1922 Encyclopædia Britannica/Missouri

MISSOURI (see 18.607).—During the decade 1910-20 Missouri continued her transition from the period of frontier influences, of rapid growth of population and development of natural resources to the stage of industrial development and growth of urban population. The transition was, however, hardly more than well begun, and the state was still primarily agricultural. The total pop. in 1020 was 3,404,055, as compared with 3,293,335 in 1910, an increase of 110,720, or 3.4 per cent. The percentage of urban pop. (in centres of 2,500 or more) increased from 42.5% in 1910 to 46.6% in 1920. Of this urban pop. 34.5% in 1920 was in the three cities of St. Louis, Kansas City and St. Joseph. The rural pop. showed an absolute decrease in both 1910 and 1920; in the latter year only 19 counties showed an increase. The pop. of the 10 chief cities was as follows:—

1920 1910 Increase
 per cent 

 St. Louis  772,897   687,029  12.5
 Kansas City 324,410  248,381  30.6
 St. Joseph 77,939  77,403   0.7
 Springfield 39,631  35,201  12.6
 Joplin 29,902  32,073  −6.8
 Sedalia 21,144  17,822  18.6
 Hannibal 19,306  18,341   5.2
 Jefferson City  14,490  11,850  21.6
 Moberly 12,808  10,923  17.3
 Independence 11,686  9,859  18.5

The Roman Catholic Church remained the largest in the state, having in 1916 445,352 members or 32.5% of the total of 1,370,551 for all denominations. There were 252,107 Baptists, 228,135 Methodists, 145,403 Disciples of Christ, 67,628 Presbyterians, 45,313 Lutherans, and 37,374 members of the German Evangelical Synod of N. America.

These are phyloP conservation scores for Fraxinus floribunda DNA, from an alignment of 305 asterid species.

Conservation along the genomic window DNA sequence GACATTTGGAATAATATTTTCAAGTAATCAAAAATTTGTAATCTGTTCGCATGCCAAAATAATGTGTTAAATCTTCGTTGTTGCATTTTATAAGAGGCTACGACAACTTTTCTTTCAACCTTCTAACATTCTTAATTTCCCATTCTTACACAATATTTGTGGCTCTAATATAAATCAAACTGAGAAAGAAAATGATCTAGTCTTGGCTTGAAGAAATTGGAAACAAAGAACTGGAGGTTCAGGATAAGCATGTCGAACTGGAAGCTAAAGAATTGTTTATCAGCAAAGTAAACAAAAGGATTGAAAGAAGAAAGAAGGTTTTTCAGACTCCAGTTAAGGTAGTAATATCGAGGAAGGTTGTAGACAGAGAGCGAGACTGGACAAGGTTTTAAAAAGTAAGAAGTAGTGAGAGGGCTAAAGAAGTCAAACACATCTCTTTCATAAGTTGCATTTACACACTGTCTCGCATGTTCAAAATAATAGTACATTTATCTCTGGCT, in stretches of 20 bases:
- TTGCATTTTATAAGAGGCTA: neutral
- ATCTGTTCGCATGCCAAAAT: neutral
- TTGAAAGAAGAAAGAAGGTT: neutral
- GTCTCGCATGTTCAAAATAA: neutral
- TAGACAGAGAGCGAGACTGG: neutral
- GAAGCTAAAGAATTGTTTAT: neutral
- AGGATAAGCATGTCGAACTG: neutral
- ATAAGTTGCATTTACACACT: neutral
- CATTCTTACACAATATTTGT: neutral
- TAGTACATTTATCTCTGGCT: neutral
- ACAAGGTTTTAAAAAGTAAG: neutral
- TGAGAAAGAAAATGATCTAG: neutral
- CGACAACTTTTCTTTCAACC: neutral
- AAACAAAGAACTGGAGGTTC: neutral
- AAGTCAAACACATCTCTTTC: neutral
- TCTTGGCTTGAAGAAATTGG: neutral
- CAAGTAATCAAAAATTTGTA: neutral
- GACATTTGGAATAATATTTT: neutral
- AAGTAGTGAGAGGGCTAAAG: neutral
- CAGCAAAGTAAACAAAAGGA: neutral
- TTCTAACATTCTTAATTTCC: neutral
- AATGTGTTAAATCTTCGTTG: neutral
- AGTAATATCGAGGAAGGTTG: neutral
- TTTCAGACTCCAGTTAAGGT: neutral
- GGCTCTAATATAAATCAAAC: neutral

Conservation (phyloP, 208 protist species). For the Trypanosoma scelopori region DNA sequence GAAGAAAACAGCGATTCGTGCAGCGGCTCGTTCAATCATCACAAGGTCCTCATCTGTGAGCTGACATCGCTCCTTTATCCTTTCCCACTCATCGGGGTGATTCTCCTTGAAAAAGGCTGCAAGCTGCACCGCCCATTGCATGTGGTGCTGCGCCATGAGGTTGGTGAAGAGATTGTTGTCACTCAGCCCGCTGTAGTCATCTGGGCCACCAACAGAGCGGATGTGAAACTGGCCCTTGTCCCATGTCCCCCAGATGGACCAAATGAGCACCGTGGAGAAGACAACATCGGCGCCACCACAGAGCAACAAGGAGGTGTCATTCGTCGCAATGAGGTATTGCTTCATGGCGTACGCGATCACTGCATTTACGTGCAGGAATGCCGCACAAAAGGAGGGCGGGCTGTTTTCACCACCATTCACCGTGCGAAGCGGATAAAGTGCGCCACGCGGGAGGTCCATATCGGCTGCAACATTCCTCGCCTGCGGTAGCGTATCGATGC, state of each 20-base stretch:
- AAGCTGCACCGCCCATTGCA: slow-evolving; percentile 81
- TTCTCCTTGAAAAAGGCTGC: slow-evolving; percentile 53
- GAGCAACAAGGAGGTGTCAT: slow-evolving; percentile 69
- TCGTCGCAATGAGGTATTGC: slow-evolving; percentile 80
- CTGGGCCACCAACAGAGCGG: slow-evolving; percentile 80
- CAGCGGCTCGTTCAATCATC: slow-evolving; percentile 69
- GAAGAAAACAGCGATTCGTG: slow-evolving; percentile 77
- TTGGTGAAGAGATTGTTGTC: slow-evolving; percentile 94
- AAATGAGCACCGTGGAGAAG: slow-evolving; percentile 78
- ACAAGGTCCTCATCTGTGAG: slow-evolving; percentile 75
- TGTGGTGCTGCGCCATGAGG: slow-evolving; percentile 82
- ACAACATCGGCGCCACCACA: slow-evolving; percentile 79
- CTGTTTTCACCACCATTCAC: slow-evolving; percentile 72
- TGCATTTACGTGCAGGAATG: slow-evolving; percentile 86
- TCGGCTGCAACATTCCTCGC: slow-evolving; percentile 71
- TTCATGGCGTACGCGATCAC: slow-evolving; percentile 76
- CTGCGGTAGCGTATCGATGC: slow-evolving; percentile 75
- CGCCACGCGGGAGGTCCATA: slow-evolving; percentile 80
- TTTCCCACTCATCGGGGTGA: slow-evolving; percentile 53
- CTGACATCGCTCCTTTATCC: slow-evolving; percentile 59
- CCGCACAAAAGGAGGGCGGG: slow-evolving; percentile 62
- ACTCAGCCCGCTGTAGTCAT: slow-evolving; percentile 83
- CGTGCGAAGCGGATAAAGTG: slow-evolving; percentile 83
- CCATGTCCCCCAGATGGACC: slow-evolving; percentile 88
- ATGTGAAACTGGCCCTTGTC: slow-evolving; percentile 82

Agriculture.—In 1920, 34,774,679 ac., or 79% of the total area of the state, was in farm lands; of this 24,832,966 ac., or 71.4%, was improved. The average size of a farm was 132.2 acres. The percentage of farms operated by owners increased during 1910-20 from 69.4% to 70.4%. In 1920, 51% of the farms operated by owners were mortgaged. The increase in values of farm property in the decade, 74.9%, to $3,591,068,085, reflected primarily the general rise in price level. This rise in price level makes acreage the only intelligible basis for crop comparisons. In 1919 cereal, and hay and forage crops continued to lead. Tobacco remained a relatively unimportant crop, though widely grown, with 4,490 ac. in 1919. Cotton gained from 96,527 ac. in 1909 to 110,927 ac. in 1919. Fruit, primarily apples, continued an important crop. After 1909, the acreage in Indian corn decreased 21.7% to 5,567,079 ac. in 1919, while wheat increased 126.3% to 4,564,990 acres. The greater part of these changes occurred after 1914, resulting from the World War. The total value of all farm crops in 1919 was $559,947,856, of which the cereals contributed $394,195,226, hay and forage $95,897,050. Indian corn was valued at $219,513,084, wheat at $140,202,501, and oats at $32,394,961. Increasing progress is ensured by the extensive drainage operations in the local drainage districts of the S.E., and by the increased interests in improved farming methods and in coöperative organizations. The Agricultural College of the state university in cooperation with the Federal Government has been very active in agricultural extension work; in May 1921 65 counties had farm bureaus, 62 of which employed county farm advisers. On Jan. 1 1920 there were on the farms 906,220 horses, 389,945 mules, 1,714,894 beef cattle, 1,966,750 dairy cattle, 1,271,616 sheep and 3,888,677 swine. The total value of these animals was estimated at $361,841,529. There were 24,883,985 chickens, an increase of 25% over April 15 1910. In 1919 Missouri produced 7,705,993 lb. of wool; dairy products were valued at $34,752,845, and eggs at $42,193,285.